Mayor London Breed’s nominees for the Police Commission failed to obtain the votes needed Tuesday to serve on the oversight board after critics questioned whether they were the right candidates to drive police reform in San Francisco.
While attorney Geoffrey Gordon-Creed dropped out of the running before the Board of Supervisors could formally reject him, the board shot down the nomination of prosecutor Nancy Tung with a 10-1 vote, citing concerns about her positions on hot-button issues.
“It is imperative that we have people on our Police Commission that understand the need for aggressive police reform,” said Supervisor Shamann Walton. “This is not a time when we need people on the Police Commission that are not about ensuring systemic change.”
The decision came after the Rules Committee recommended with a 2-1 vote last week that the full board reject the nominees and instead approve strong reformers in light of the killing of George Floyd, which has prompted nationwide protests against police brutality.
Critics at the committee hearing questioned whether Gordon-Creed, a former deputy city attorney who has worked in private practice since the early 1990s, had the right experience to serve on a board that sets police policy and disciplines officers.
Tung, who ran for district attorney last November, faced criticism for supporting arming officers with stun guns and stating that the officers who shot and killed Mario Woods and Jessica Williams in two high-profile cases should not be fired or charged.
She reversed her position on Tasers last week, citing a lack of trust between police and the community.
Andy Lynch, a spokesperson for Breed, said the decision Tuesday was only the latest example of the supervisors “playing politics with important city commissions.” He noted that Breed supports defunding the San Francisco Police Department and investing in the black community.
“The mayor has spent her career leading on the issue of police reform,” Lynch said. “The board needs to stop holding critical commission seats vacant when we have real, important work to do.”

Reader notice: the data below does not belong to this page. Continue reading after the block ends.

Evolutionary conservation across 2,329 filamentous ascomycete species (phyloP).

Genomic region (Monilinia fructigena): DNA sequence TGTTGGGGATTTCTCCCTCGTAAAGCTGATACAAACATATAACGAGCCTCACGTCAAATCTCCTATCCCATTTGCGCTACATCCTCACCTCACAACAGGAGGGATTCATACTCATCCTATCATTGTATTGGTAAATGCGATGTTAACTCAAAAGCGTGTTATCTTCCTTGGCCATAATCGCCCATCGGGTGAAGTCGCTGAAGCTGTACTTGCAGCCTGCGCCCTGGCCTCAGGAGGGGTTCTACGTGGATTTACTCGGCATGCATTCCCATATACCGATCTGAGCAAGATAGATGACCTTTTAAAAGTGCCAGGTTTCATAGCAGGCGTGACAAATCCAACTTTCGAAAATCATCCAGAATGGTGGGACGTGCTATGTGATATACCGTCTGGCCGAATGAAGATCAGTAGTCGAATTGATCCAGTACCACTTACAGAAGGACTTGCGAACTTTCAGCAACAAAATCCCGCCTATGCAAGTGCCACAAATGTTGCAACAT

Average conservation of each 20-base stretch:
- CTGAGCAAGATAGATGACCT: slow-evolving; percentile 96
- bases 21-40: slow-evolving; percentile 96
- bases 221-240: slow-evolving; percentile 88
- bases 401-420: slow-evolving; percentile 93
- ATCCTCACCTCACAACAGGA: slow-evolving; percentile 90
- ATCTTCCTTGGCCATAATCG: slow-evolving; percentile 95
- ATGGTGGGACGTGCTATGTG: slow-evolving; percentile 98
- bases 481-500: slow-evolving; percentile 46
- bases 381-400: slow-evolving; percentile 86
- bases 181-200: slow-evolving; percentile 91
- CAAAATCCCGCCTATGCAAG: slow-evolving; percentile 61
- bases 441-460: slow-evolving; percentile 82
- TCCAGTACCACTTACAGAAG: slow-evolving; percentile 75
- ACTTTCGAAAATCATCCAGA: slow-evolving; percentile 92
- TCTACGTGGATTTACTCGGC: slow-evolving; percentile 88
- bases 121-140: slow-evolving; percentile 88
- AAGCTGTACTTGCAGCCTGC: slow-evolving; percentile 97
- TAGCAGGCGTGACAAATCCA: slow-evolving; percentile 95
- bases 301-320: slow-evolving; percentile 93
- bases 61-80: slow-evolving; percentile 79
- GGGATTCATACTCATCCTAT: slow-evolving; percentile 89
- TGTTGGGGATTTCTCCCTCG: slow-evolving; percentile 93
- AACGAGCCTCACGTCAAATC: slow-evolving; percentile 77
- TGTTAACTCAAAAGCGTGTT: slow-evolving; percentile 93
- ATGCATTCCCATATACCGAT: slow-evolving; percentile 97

Tung released a two-page statement after the vote standing behind her record as “someone who is independent, fair and willing to challenge authority to do what is right.”
She defended her positions on several issues including the Woods and Williams shootings and said that the officers in those cases were not found to have violated police policy or the law.
“While it is easy to say that a police officer should have been fired or criminally prosecuted, the reality—as it often is—is more complicated,” Tung said. “The solution is to change department policy and the law instead of applying an unconstitutional standard to these cases.”
Gordon-Creed withdrew his name from consideration shortly before the vote Tuesday in a letter to Breed, saying he lacked the votes needed to be confirmed.
“I appreciate your confidence in my background and ability to serve the commission,” Gordon-Creed wrote. “I was looking forward to serving on the Police Commission and would like to have assisted the SFPD in its efforts to become a national model for good policing. I will continue my efforts in other ways.”
Only Supervisor Catherine Stefani voted to support Tung, arguing that the board should have deferred to Breed. She also supported Gordon-Creed at the Rules Committee.
“Our charter gives the mayor the responsibility to nominate four members for the Police Commission,” Stefani said. “I really do believe that San Francisco is very fortunate to have a mayor who is incredibly knowledgeable about law enforcement.”
Tung had argued she would be a voice for the Chinese community on the Police Commission. Before the vote, the supervisors urged Breed to appoint another Chinese nominee with experience as a criminal justice leader.
“We deserve better,” said Board of Supervisors President Norman Yee. “We should not settle for nominations just based on their race alone.”
This story has been updated to include additional comment.